Keough-Hesburgh Professor of Engineering
250 Nieuwland Hall
Areas of Interest
The research in our group focuses on developing a fundamental understanding of the link between the physical properties of materials and their chemical constitution. Much of our work is devoted to applications related to energy and the environment. The main tool we use is molecular simulation, in which a detailed geometric and energetic model of the material of interest is created and then simulated using large-scale high-performance computing.
A major focus is developing new technologies based on ionic liquids, a class of non-volatile liquids have intriguing properties and show great commercial promise. We use molecular simulations to design new ionic liquids on the computer that can be used in applications including solvents for CO2 capture, environmentally benign solutions for electroplating, heating and cooling absorption cycle working fluids that have very low global warming potential, and safer electrolytes for batteries and ultracapacitors. We also develop new computational methodologies and algorithms.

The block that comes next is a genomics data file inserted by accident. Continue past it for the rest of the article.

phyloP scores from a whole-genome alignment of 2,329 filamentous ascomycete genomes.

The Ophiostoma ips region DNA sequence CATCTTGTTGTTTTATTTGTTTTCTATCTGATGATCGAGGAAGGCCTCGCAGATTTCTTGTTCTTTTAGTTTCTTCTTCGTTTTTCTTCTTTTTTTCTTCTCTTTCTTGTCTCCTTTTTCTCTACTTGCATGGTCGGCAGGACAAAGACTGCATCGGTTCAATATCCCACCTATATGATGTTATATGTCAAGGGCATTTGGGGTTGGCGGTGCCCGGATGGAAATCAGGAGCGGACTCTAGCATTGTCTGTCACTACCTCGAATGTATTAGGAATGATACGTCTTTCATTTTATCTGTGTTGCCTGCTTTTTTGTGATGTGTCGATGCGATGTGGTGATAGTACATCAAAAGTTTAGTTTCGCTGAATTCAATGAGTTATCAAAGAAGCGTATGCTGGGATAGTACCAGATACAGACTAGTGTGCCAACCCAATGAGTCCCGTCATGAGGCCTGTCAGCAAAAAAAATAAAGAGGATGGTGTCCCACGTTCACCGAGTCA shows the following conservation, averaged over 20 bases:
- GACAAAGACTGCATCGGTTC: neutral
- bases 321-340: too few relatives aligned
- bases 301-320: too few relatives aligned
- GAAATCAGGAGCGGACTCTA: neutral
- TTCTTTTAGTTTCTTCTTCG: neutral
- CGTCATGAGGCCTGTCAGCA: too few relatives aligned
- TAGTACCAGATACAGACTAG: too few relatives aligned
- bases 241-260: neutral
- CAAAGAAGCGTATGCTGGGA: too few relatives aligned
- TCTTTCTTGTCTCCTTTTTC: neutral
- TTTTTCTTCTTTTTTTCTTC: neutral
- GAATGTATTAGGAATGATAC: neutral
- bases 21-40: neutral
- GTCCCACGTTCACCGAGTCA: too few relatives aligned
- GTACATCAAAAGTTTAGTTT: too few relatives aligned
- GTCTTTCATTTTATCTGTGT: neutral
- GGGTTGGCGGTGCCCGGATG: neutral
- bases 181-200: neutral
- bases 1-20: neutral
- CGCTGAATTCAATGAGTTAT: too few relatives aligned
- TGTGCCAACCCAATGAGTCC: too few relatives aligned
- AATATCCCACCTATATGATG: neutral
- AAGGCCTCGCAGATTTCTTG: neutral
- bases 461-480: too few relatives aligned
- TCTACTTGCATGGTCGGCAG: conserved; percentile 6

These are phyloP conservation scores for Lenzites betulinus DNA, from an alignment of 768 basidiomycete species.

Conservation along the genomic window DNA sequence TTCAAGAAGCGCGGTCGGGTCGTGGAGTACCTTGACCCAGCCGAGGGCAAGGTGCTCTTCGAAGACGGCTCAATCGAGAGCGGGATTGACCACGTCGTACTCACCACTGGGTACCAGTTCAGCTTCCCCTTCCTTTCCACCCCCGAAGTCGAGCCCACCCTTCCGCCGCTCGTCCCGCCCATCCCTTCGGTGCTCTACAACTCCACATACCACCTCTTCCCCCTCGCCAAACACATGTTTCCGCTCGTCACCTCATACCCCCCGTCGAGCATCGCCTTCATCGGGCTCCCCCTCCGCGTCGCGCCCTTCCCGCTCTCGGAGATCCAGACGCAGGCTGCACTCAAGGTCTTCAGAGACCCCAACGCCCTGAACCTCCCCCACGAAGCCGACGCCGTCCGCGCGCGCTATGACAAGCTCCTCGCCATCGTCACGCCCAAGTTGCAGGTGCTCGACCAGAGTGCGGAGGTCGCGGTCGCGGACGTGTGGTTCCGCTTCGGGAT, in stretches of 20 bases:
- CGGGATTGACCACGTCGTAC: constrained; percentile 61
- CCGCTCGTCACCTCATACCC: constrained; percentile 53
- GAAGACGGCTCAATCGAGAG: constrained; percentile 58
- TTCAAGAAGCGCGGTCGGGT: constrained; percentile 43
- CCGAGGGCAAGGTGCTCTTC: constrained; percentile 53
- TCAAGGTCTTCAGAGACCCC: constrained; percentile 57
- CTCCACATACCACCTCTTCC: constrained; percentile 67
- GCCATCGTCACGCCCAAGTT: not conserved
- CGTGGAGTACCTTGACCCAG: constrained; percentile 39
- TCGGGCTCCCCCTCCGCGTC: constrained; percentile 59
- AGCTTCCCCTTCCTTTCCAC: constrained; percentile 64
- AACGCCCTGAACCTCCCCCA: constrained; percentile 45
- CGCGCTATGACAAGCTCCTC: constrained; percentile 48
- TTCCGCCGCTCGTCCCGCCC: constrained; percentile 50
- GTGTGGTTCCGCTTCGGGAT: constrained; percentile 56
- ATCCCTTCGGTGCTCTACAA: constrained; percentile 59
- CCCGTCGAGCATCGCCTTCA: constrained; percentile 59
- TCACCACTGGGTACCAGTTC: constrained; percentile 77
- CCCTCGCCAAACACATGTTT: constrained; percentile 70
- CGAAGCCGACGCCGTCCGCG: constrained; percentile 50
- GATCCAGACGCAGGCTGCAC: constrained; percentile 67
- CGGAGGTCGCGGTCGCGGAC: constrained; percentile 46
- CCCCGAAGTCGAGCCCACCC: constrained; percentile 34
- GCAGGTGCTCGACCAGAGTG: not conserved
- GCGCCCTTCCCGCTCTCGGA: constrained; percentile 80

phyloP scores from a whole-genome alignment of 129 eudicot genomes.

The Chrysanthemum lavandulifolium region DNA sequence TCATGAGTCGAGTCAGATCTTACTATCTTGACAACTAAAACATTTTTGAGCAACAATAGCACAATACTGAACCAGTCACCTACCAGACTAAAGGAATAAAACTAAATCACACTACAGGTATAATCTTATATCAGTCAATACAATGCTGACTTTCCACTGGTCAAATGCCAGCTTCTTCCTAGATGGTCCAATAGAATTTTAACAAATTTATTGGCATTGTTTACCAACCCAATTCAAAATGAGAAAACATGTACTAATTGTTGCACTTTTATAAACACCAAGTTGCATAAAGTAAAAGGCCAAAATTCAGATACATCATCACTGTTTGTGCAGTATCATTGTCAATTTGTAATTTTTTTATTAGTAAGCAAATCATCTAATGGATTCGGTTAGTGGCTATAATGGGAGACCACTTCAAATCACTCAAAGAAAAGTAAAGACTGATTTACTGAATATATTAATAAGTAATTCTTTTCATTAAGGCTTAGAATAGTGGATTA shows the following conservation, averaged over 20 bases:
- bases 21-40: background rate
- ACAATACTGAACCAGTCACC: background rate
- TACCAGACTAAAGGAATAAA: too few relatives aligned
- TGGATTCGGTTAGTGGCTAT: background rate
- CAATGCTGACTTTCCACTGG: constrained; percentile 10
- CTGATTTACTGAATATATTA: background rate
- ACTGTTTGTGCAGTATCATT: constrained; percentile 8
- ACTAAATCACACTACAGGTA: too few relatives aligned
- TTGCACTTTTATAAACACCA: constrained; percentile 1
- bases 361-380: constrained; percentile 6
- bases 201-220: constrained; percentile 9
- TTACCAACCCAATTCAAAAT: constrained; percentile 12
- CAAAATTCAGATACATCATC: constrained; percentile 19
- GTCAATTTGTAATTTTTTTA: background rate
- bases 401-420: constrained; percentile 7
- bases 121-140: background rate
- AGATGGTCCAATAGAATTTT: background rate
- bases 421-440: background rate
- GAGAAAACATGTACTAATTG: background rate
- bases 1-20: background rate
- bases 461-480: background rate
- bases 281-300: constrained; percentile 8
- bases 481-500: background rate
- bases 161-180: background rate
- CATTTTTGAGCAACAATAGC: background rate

Ph.D, University of California, Berkeley, 1995
B.S., Chemical Engineering, Iowa State University, 1987